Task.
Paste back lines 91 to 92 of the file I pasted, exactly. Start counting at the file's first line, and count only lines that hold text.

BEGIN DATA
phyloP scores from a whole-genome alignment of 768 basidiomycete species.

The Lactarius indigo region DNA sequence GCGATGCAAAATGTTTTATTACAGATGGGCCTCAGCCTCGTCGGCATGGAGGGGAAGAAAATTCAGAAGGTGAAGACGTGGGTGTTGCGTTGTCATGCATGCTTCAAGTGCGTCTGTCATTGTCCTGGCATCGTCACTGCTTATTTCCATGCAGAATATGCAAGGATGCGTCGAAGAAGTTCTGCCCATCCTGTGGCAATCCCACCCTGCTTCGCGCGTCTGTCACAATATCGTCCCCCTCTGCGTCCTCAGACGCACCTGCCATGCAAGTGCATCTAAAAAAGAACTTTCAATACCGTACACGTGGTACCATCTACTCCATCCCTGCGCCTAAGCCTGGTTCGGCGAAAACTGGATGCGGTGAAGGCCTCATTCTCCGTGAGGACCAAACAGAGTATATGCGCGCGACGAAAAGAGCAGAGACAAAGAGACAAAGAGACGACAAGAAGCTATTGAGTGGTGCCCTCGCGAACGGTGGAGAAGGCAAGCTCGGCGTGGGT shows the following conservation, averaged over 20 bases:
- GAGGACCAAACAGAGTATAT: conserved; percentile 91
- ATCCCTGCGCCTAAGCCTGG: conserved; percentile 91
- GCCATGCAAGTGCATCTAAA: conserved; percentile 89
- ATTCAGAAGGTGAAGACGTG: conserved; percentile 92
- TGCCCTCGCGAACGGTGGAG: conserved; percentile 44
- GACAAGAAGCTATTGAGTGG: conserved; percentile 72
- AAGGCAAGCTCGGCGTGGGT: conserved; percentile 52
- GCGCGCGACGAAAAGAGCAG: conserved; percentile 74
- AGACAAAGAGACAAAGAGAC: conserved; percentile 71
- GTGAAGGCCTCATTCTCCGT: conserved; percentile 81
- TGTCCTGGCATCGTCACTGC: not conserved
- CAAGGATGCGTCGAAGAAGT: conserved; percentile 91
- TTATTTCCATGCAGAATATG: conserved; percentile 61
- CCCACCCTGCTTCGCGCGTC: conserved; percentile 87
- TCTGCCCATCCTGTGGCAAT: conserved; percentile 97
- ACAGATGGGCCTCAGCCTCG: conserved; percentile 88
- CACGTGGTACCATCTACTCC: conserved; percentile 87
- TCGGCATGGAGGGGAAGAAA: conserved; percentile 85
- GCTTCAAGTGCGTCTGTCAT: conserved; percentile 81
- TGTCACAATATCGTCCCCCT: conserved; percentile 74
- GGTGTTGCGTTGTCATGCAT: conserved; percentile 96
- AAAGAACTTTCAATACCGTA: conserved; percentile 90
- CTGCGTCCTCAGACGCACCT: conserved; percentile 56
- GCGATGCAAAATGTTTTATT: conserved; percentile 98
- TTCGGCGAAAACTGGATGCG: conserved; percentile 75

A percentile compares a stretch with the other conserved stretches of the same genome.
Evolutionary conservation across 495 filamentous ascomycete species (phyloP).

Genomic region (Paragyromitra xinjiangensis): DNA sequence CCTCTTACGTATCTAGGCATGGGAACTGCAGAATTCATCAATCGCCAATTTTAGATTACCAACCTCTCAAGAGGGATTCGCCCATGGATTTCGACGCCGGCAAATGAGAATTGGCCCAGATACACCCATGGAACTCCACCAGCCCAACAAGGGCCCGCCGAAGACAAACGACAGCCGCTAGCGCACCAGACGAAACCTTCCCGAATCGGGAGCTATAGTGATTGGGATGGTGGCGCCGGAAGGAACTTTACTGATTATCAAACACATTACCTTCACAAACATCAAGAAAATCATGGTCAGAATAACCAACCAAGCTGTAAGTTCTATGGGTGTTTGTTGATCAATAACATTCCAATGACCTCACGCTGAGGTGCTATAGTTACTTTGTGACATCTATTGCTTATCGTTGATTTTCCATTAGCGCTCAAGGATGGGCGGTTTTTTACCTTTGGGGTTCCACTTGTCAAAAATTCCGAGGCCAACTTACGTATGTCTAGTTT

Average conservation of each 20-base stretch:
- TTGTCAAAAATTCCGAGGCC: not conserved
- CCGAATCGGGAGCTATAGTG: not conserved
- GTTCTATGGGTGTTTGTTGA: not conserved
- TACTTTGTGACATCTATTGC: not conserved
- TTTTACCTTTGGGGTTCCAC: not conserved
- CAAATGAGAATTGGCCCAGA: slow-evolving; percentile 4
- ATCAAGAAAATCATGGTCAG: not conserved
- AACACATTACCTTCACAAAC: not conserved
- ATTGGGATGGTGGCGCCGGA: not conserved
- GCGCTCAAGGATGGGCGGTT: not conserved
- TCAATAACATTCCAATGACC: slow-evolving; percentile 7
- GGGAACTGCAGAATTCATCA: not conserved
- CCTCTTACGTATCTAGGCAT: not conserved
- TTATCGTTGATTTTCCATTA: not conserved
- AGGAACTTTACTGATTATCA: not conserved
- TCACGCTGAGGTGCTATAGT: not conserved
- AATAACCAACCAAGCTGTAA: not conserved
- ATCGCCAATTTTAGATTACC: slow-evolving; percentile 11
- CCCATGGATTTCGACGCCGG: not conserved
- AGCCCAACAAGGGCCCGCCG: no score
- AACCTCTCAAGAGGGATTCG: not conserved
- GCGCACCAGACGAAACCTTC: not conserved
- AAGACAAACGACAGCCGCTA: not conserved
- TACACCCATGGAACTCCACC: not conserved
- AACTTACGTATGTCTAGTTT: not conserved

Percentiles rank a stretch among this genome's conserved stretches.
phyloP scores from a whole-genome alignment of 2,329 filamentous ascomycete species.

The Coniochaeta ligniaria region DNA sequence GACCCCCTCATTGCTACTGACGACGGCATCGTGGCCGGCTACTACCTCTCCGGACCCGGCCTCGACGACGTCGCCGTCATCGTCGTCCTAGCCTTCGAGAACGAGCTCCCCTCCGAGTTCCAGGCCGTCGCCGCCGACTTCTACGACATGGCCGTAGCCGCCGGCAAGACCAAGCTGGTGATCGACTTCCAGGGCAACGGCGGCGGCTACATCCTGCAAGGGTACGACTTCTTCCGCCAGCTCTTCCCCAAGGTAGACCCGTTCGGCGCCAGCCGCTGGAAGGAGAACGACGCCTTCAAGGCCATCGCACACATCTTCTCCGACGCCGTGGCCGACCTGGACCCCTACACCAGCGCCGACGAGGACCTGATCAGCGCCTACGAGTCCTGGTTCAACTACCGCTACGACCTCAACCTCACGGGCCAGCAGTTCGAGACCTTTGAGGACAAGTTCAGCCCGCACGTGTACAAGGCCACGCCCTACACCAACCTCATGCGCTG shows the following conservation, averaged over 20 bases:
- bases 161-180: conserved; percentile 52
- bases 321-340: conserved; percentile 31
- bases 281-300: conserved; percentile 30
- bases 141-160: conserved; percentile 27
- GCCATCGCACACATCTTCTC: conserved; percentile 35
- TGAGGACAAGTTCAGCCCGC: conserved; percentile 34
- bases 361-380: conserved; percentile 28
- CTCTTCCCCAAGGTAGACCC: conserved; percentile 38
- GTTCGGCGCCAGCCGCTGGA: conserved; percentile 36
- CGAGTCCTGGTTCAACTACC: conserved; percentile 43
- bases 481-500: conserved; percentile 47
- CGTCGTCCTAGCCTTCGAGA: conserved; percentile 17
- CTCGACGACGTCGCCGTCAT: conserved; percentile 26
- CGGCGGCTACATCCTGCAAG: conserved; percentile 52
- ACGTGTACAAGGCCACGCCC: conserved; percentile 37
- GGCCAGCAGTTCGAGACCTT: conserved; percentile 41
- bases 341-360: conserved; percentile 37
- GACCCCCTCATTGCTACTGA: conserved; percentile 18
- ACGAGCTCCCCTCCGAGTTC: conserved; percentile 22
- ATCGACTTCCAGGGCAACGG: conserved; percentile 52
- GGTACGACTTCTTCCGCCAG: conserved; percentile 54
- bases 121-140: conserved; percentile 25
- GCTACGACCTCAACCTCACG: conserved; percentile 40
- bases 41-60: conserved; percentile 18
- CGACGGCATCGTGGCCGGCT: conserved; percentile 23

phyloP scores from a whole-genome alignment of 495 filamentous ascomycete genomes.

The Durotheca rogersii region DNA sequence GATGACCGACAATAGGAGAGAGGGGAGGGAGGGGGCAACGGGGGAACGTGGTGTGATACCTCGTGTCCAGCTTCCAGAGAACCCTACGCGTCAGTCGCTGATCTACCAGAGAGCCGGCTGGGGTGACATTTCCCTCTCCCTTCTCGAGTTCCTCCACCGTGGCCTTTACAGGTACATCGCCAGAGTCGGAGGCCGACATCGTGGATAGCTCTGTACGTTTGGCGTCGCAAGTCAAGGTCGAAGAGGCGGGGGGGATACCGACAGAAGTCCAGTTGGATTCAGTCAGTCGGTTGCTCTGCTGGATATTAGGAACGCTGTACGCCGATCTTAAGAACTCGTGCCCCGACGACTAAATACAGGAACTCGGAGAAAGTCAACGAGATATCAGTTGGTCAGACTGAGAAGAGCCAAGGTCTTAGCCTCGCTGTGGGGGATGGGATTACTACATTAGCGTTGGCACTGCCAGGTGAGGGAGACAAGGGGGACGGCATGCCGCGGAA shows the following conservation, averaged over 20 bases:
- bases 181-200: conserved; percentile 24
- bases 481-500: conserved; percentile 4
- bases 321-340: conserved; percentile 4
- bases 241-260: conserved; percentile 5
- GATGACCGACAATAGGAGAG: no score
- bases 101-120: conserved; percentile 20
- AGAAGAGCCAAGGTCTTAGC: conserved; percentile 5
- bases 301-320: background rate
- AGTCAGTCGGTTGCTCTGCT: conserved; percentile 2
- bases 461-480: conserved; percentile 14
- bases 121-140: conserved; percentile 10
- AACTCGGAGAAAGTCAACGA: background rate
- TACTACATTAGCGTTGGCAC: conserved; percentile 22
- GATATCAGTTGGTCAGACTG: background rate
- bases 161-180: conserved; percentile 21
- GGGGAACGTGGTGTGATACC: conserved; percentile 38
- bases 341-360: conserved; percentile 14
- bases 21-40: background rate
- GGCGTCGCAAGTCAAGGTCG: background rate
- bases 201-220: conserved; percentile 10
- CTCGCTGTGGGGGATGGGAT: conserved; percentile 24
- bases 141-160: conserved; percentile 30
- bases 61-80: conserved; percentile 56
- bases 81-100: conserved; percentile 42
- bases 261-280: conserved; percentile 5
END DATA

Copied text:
- GATGACCGACAATAGGAGAG: no score
- bases 101-120: conserved; percentile 20